A quick tutorial on creating and using an AppKit custom control
This may apply to UIKit, at least in part, but I make no claim that it does.
This all started with a Mac App I was playing with. It had a real purpose but I was also using it to learn more about Views and controls and stuff like that. I wanted to dig a little deeper into multiple windows and views, horizontal and vertical stacks, scroll views and tables, stuff like that.
At some point in the development I had five TabView panes that were similar but showed different parts of the document I was working with. Each had a selected set of settings at the top, arranged in a loose grid. For each setting I wanted a small image, an icon really, representing the "state" of that setting, with three or four possible states. The value of the setting, a string, would also be shown. So what I wanted is very similar to an Image and Text Table Cell View. But I found that I couldn't use that outside of a table ... bummer ...
So I thought that would be a great opportunity to build my own custom control to have and reuse. I figured I would need thirty or so of these so reusability would be a "Good Thing"™
It turns out it's easy to do but finding out HOW is the hard part!
While putting this project together I have made many assumptions based on observation of what works and what didn't. Some or all of these assumptions may very well be wrong. If you know that something I say below is wrong I would appreciate hearing about it. There is no warranty expressed or implied that anything I say is truth, some may be simply an Alternate Reality ...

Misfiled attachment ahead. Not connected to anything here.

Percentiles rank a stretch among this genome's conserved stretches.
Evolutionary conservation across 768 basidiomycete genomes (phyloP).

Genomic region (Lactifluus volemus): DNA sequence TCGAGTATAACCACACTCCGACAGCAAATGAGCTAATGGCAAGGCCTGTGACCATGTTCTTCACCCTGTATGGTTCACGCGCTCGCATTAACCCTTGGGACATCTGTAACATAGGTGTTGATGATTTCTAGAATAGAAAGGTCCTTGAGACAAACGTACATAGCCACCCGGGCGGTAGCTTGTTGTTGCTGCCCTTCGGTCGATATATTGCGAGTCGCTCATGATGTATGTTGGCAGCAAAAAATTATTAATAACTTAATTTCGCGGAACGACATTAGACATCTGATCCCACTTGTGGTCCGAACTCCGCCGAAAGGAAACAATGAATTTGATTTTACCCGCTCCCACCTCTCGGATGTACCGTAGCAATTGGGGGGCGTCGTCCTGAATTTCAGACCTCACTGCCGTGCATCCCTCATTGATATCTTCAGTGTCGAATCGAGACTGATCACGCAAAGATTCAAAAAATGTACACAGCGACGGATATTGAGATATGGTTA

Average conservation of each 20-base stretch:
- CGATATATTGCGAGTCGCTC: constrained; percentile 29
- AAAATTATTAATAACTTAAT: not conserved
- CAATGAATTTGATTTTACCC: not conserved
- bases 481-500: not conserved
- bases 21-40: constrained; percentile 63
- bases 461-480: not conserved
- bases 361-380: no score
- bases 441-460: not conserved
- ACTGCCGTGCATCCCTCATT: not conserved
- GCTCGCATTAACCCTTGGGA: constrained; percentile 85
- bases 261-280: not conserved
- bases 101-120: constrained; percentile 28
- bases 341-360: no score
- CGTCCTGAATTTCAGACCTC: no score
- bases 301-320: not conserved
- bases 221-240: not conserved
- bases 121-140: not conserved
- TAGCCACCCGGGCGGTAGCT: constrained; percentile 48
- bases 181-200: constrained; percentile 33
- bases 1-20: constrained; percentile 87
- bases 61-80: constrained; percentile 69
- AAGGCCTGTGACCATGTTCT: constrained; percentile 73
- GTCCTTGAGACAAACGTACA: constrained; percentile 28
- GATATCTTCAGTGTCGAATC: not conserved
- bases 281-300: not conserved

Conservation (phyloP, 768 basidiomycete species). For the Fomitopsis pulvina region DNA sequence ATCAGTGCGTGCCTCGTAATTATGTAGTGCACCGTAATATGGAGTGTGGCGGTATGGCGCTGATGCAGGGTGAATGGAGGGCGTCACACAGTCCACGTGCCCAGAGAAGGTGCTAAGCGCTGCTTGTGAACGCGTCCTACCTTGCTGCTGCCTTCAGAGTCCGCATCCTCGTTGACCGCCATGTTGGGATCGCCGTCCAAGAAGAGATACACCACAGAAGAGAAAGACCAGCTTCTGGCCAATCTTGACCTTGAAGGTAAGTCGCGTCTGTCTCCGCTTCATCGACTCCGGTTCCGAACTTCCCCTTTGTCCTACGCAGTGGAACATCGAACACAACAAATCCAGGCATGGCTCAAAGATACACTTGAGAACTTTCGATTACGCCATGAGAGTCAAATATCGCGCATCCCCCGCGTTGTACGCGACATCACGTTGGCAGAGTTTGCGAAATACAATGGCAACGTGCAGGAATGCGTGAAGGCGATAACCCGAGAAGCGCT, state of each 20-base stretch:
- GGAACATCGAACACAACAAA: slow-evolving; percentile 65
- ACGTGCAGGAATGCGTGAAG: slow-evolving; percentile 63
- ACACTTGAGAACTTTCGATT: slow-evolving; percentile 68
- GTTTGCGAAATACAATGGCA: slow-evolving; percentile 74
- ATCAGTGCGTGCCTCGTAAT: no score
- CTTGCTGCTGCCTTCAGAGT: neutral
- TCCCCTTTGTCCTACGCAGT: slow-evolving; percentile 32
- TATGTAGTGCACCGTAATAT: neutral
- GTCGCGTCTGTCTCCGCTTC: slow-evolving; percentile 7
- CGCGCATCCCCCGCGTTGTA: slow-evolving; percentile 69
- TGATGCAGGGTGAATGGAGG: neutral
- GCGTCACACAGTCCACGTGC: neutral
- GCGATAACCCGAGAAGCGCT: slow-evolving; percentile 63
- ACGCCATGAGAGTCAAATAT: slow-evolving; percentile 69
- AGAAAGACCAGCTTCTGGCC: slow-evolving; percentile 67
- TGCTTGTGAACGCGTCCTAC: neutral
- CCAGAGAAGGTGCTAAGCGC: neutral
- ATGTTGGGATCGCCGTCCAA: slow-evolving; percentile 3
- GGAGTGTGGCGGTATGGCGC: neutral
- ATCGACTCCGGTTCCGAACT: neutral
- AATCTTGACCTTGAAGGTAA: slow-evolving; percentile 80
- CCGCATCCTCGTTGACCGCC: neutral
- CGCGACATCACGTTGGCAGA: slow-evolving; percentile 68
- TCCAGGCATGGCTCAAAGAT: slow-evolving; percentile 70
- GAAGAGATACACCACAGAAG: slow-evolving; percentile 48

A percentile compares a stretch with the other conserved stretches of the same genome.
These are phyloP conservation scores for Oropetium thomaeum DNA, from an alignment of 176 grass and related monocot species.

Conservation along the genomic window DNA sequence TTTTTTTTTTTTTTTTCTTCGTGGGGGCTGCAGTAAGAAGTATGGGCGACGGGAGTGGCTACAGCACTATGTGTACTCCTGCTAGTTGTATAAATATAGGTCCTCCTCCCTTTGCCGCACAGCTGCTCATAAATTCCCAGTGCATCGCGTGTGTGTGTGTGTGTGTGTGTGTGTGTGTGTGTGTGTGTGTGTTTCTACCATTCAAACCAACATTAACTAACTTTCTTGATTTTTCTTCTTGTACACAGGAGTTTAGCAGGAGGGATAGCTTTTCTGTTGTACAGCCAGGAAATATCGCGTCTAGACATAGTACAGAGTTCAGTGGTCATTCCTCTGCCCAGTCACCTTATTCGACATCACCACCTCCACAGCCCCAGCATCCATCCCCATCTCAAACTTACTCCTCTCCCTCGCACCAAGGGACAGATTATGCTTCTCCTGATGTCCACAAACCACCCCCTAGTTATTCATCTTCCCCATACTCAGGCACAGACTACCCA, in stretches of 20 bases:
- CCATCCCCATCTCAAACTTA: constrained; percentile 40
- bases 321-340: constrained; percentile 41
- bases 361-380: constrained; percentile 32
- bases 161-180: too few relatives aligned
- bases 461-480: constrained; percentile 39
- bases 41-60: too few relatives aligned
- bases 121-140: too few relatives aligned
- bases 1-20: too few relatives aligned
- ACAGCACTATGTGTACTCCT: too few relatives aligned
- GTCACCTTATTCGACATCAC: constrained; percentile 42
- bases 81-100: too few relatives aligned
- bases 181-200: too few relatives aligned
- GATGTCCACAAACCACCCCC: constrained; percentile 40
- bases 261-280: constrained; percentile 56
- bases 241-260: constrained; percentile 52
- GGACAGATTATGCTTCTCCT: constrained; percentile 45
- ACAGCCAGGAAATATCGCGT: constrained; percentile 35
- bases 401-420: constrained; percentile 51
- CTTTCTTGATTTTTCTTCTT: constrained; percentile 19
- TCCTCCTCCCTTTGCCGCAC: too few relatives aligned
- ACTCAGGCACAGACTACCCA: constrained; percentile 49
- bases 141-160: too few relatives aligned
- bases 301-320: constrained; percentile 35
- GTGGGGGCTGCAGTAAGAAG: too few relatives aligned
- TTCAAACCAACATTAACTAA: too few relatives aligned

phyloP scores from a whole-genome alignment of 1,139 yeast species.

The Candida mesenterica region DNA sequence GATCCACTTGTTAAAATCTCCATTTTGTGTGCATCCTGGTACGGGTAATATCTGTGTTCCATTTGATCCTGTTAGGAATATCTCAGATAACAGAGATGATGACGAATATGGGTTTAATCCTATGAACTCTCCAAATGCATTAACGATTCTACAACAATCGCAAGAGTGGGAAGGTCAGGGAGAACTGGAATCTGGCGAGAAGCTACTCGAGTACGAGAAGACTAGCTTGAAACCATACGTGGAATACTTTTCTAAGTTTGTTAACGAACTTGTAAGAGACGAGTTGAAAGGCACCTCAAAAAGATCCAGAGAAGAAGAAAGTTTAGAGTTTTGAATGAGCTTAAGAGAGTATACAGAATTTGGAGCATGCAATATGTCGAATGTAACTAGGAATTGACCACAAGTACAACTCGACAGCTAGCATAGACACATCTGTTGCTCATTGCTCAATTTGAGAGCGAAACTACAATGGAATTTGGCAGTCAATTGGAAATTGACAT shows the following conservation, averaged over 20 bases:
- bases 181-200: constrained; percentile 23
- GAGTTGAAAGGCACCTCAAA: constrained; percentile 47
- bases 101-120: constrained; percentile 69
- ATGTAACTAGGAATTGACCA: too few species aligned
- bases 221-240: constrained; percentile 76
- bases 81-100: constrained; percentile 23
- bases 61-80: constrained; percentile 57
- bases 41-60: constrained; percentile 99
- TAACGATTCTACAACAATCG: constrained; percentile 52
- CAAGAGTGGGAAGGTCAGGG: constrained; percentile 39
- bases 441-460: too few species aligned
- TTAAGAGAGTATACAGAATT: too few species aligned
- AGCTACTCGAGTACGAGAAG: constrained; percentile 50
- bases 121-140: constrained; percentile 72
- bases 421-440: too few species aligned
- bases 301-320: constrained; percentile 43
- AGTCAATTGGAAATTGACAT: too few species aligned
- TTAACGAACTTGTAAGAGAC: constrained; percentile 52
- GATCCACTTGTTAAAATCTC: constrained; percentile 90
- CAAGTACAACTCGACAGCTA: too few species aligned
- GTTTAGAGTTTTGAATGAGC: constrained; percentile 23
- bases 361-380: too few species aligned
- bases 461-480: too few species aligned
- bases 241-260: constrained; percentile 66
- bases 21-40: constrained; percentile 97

When I searched for "custom control" (several different forms of search and many different places) I found lots of references to UIKit. Most were much more advanced than what I was looking for and those that I did look at didn't seem to apply to AppKit. As I was building a Mac app I had to use AppKit.
I put some help queries up in a couple of places but really didn't get much response. Did it mean that no one was doing it or that it couldn't be done or, as I suspect, I just didn't catch the interest of someone who would spend the time to lay it out for me.
As it turns out it's pretty easy but getting there was hard. It was like a key in a lock, unless all the bumps are in the right place and of the right size the lock doesn't open.
I ended up submitting a Technical Support Incident to Apple for help. I did get some great help. The person assigned to my ticket took my sample code and tweaked it to make it work then took one of the Objective C examples and rewrote it in Swift and sent it to me. Between the two samples I had I was able to build a new test in Swift and this project is the result.
I hope this gets to someone that finds it useful.
A couple of the threads that I found during my search seemed to indicate that your custom control had to be built within a Framework. And my first attempt, [well, my second considering how messed up my really first attempt ended up,] was written in a Framework. Both examples that I got back from Apple were built within Frameworks too. But I didn't see anything obvious that appeared to require a Framework so I tried one, this one, without the Framework. Seems to work OK for me.